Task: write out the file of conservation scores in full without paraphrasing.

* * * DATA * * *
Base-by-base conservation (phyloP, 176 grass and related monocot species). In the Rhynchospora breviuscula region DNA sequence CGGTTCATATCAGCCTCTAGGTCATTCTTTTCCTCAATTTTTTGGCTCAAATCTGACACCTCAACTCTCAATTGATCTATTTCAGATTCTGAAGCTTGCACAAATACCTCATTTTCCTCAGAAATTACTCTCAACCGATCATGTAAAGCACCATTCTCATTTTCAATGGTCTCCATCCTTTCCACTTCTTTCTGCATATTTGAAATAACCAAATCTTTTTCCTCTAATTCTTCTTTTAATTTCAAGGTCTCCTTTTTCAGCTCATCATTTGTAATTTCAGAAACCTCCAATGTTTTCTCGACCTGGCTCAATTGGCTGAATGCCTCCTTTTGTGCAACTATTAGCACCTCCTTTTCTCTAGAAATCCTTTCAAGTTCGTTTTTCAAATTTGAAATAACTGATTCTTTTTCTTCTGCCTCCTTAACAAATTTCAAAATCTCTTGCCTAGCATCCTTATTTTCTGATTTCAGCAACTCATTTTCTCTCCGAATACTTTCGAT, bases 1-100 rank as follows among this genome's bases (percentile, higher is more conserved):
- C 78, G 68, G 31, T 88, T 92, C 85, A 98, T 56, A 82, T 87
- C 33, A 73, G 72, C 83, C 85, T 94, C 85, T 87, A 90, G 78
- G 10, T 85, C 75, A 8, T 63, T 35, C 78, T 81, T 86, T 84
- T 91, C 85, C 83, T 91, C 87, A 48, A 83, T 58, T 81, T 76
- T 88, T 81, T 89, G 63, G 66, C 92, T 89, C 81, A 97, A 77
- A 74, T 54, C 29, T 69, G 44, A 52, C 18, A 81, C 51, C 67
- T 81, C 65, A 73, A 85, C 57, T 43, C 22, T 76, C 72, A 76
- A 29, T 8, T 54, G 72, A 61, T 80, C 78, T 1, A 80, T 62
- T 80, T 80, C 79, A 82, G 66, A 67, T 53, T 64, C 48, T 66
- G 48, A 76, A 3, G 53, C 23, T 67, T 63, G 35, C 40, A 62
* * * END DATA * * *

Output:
Base-by-base conservation (phyloP, 176 grass and related monocot species). In the Rhynchospora breviuscula region DNA sequence CGGTTCATATCAGCCTCTAGGTCATTCTTTTCCTCAATTTTTTGGCTCAAATCTGACACCTCAACTCTCAATTGATCTATTTCAGATTCTGAAGCTTGCACAAATACCTCATTTTCCTCAGAAATTACTCTCAACCGATCATGTAAAGCACCATTCTCATTTTCAATGGTCTCCATCCTTTCCACTTCTTTCTGCATATTTGAAATAACCAAATCTTTTTCCTCTAATTCTTCTTTTAATTTCAAGGTCTCCTTTTTCAGCTCATCATTTGTAATTTCAGAAACCTCCAATGTTTTCTCGACCTGGCTCAATTGGCTGAATGCCTCCTTTTGTGCAACTATTAGCACCTCCTTTTCTCTAGAAATCCTTTCAAGTTCGTTTTTCAAATTTGAAATAACTGATTCTTTTTCTTCTGCCTCCTTAACAAATTTCAAAATCTCTTGCCTAGCATCCTTATTTTCTGATTTCAGCAACTCATTTTCTCTCCGAATACTTTCGAT, bases 1-100 rank as follows among this genome's bases (percentile, higher is more conserved):
- C 78, G 68, G 31, T 88, T 92, C 85, A 98, T 56, A 82, T 87
- C 33, A 73, G 72, C 83, C 85, T 94, C 85, T 87, A 90, G 78
- G 10, T 85, C 75, A 8, T 63, T 35, C 78, T 81, T 86, T 84
- T 91, C 85, C 83, T 91, C 87, A 48, A 83, T 58, T 81, T 76
- T 88, T 81, T 89, G 63, G 66, C 92, T 89, C 81, A 97, A 77
- A 74, T 54, C 29, T 69, G 44, A 52, C 18, A 81, C 51, C 67
- T 81, C 65, A 73, A 85, C 57, T 43, C 22, T 76, C 72, A 76
- A 29, T 8, T 54, G 72, A 61, T 80, C 78, T 1, A 80, T 62
- T 80, T 80, C 79, A 82, G 66, A 67, T 53, T 64, C 48, T 66
- G 48, A 76, A 3, G 53, C 23, T 67, T 63, G 35, C 40, A 62